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Finding the Flow - Part 1

Updated: Feb 29, 2020

Hello Everyone,

Recent work and self-study schedule plus keiko seminars have taken up most of our time until now, where we can set aside some time for self-reflection and more articles.

This will be a three (yes, three!) part discussion on 1.what is flow and how to optimize entering the flow and 2.relevance in iaido practice (kihon/ keiko), 3.using flow to shape your own development in iaido.

We had touch superficially sometime back on the topic of flow. What is flow?

The psychologist, Mihaly, described the state of flow as the pleasure, delight, creativity, and process when we are completely immersed in life. It is also the means through which one can achieve an "optimal experience".

Indeed, ask any who have experienced the state of flow before and the common theme is the state of experience where one is so involved in the activity that nothing else seems to matter - it is the same regardless of age and cultures.

When we enter a state of flow, we are focused on the task at hand without distractions. The opposite occurs when we try to do something while our mind is on other things. According to researcher Own Schaffer, there are seven requirements to achieving flow.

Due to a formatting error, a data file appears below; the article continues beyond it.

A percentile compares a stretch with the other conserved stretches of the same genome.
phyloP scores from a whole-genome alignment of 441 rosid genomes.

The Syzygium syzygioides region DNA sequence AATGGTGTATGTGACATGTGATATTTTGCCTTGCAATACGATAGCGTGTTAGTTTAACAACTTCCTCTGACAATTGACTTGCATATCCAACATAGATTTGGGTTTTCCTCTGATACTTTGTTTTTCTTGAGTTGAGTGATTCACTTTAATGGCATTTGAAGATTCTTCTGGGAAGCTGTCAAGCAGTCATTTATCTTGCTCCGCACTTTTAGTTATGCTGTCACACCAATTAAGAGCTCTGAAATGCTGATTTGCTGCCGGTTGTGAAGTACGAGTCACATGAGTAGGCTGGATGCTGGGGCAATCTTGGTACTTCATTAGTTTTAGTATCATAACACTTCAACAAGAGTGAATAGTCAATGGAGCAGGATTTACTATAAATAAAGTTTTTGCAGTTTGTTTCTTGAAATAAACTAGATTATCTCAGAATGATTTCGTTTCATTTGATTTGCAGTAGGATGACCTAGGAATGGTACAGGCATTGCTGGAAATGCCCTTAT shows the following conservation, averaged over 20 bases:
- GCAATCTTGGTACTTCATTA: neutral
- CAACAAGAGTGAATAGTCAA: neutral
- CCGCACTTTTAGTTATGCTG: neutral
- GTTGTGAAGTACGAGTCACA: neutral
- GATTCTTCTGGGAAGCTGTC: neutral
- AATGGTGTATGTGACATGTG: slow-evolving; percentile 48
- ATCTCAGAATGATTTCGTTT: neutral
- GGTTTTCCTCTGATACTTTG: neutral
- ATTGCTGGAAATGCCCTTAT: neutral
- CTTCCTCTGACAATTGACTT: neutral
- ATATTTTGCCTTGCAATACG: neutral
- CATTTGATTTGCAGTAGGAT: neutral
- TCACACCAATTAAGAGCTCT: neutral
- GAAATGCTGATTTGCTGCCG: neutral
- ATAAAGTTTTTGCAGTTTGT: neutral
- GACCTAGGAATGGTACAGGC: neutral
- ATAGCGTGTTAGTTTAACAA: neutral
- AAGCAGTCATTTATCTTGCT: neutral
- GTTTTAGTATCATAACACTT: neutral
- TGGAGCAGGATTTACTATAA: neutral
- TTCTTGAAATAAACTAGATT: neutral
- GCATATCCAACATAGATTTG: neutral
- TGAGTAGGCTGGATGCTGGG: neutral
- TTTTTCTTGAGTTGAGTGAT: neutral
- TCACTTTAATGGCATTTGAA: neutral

These are:

1. Knowing what to do

2. Knowing how to do it

3. Knowing how well one is doing

4. Knowing where to navigate/ direct oneself towards

5. Perceiving significant challenges

6. Perceiving significant skills

7. Being free from distractions

In the context of an iaido practice, certainly one's skill is not 100% perfection, but rather one tries to do the kata to the best of one's abilities. So points 1 & 2 are pretty much covered. The dojo environment should be conducive for training (external environment), and one should be focused on practice (internal self). This constitutes point 7.

Knowing how well is doing and the direction to steer towards to requires self-awareness and self-management (focused, mindful practice). In some cases, the feedback from the Sensei will be valuable in helping overcoming difficulties with techniques or plateaus. On points 5 and 6, the perception of challenges and skills requires coming to terms first with one's own abilities, and selecting the best course of actions to address them - an example is to improve nukitsuke, perhaps a targeted practice on the study and practice on nukitsuke will help uncover deeper understanding and performing it better..?

Having briefly outlined the points for achieving flow, we will discuss further the relevance of flow on kihon/ keiko in the next article.

Until then, we wish you good health and a pleasant day!


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